Not too long ago, Sony Pictures co-chairman Amy Pascal called for the film and television industry to clamp down on gay slurs and stereotypes in scripts they received. For the record, her precise words were: "How about next time, when any of us are reading a script and it says words like fag, or faggot, homo, dyke, take a pencil and just cross it out.”
So if the film industry takes Amy’s advice, then as derogatory terms like ‘fag’, ‘dyke’ et al slowly disintegrate from everyday language, we’ll suddenly see them vanish from film and TV as well. Fair enough. After all, you probably wouldn’t put up with those terms from your colleagues, clients or strangers, so why should you have to hear them in media? Pascal also has this to say: "...there is not much any of us can do about what people hear from families and friends, but there is a whole hell of a lot we can do about what people see."
And for all Pascal’s good intentions, that phrase that reveals why this is such a bad idea.
Political correctness, though it makes for a much more civilised society, also makes for pretty shitty art. Take a recent example. There were those who took issue with the use of a certain ‘n’ word in Quentin Tarantino’s latest offering, Django Unchained. And while the word itself is pretty heinous (Yeah, I'm a big ol' hypocrite for censoring it here but not the word 'fag'. Just a matter of words I personally feel comfortable using or not using. Moving on?), cutting it out would have pretty much gutted the context of the movie, making it seem inauthentic and toothless.
To restrict the language that writers can use is to compromise the truth of their stories and limit the range of emotions and ideas that characters can express. These emotions might be extremely ugly. In fact, if this is a story worth telling, they probably will be. If your character is battling years of internalised homophobia to confront the fact that he’s gay, how do you properly communicate that internal dialogue without going to some pretty nasty places? It’s a painful, real experience, and the negative self-talk is a part of it. Or what if your character is hyper-masculine and sees homosexuality as a threat to that masculinity? Are you going to muzzle the character from using words like ‘fag’? What about a masculine gay character casting judgement on a more effeminate one? What do you think he’s going to say? “You’re looking awfully Quentin Crisp-ish?”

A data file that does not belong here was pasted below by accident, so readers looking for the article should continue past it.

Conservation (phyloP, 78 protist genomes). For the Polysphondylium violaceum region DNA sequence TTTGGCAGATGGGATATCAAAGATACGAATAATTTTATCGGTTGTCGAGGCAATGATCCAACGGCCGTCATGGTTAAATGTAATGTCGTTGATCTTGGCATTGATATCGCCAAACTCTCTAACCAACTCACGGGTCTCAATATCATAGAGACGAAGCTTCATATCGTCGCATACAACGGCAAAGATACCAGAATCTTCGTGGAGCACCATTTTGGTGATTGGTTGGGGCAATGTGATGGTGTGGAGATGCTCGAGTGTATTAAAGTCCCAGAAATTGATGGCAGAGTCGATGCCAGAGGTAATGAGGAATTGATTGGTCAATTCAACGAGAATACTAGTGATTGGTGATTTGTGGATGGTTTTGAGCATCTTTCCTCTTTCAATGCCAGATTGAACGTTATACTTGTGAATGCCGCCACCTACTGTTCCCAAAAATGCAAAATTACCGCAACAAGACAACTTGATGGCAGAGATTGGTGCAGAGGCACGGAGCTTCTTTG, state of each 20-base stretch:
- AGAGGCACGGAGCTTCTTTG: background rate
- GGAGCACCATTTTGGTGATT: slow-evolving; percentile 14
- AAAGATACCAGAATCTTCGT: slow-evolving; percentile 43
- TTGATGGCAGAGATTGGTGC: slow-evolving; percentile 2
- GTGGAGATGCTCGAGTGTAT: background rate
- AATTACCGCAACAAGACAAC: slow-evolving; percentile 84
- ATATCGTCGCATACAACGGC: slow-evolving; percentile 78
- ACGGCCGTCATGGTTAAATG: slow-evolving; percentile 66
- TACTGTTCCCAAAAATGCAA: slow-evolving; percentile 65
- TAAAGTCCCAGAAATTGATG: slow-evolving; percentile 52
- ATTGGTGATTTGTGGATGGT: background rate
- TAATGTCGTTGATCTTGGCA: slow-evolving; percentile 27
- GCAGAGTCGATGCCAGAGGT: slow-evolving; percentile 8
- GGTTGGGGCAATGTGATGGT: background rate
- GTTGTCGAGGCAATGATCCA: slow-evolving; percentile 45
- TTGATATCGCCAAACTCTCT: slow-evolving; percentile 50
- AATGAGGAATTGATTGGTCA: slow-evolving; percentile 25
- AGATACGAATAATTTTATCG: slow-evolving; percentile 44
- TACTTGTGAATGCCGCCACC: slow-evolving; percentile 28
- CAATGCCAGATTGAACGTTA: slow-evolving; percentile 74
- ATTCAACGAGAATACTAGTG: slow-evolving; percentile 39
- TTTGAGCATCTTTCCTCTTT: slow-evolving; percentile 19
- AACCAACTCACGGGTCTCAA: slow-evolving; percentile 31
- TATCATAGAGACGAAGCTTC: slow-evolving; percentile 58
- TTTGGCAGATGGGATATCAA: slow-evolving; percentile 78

Does Pascal really think this is going to help reduce homophobia in our society? I mean at its core, we're talking about a kind of reverse Hays Code here. Are we really considering employing the same devices of censorship that were used to silence us for so many decades?
The whole issue reminds me of one of my favourite moments in Boondock Saints (a movie I otherwise don’t care for, but still), in which Willem Dafoe’s male one-nighter wakes up next to him and tries to snuggle. Will then slaps him, calls him a fag and kicks him out of bed. The scene made me laugh because of its honesty, its freshness, and its refusal to portray gay guys as desperately chasing happily ever after, as if we had some lame point to prove about being capable of fidelity or being just like the hetero-normative ‘ideal’.
Actually, maybe that’s a stereotype Amy Pascal and co can work to eradicate. The sassy best friend. The funny hairdresser. The suicidal kid in love with the straight guy. The predatory dyke. The bitchy fashionista. The cheating bisexual. The psychotic transgendered killer. And the increasingly popular ‘white picket fence’ gays. Right behind you there, Amy! Get rid of ‘em. All of ‘em.
But keep it real. I don’t want to go to the movies and see a whitewashed world that pretends homophobia doesn’t exist. I want to see one where characters I can love and respect meet this evil and overcome it. ‘It Gets Better?’ Maybe. But it doesn’t just get better. You get stronger and that makes it better. Stories that cheat that reality aren’t going to do anyone any favours.
Or maybe Hollywood would be better off looking to some slightly older queer cinema for inspiration.
Take it away, Gregg Araki.